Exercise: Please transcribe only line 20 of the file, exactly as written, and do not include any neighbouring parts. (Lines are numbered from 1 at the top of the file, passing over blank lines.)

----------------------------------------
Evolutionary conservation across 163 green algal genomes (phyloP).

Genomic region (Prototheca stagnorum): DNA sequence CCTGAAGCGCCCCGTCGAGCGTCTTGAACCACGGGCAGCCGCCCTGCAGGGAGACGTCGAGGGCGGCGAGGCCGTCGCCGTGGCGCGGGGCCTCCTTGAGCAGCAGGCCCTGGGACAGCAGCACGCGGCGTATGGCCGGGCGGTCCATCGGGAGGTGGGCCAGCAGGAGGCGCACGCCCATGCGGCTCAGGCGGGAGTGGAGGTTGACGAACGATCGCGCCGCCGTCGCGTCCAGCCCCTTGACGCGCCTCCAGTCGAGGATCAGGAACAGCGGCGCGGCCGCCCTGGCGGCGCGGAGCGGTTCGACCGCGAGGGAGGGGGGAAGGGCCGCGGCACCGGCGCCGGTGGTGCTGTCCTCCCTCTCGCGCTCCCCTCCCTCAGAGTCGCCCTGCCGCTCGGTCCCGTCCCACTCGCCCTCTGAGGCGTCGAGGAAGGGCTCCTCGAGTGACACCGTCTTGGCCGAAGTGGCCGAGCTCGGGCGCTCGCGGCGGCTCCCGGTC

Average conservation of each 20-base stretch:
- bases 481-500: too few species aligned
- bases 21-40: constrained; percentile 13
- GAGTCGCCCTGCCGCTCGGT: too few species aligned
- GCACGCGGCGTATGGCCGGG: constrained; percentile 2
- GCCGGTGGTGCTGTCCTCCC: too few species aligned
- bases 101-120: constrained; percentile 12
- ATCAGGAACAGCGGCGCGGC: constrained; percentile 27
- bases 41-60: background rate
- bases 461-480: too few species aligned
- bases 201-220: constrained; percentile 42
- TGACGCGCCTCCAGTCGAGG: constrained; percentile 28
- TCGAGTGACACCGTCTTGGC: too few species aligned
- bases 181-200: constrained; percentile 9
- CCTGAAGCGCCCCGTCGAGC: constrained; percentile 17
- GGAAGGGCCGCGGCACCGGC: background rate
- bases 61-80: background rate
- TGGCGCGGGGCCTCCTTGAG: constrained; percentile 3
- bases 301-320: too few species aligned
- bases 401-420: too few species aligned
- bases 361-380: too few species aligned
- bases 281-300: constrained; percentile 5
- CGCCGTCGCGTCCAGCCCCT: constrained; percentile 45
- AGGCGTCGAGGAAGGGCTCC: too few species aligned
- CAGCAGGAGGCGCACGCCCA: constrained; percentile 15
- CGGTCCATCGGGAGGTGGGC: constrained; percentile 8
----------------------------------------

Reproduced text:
- TGGCGCGGGGCCTCCTTGAG: constrained; percentile 3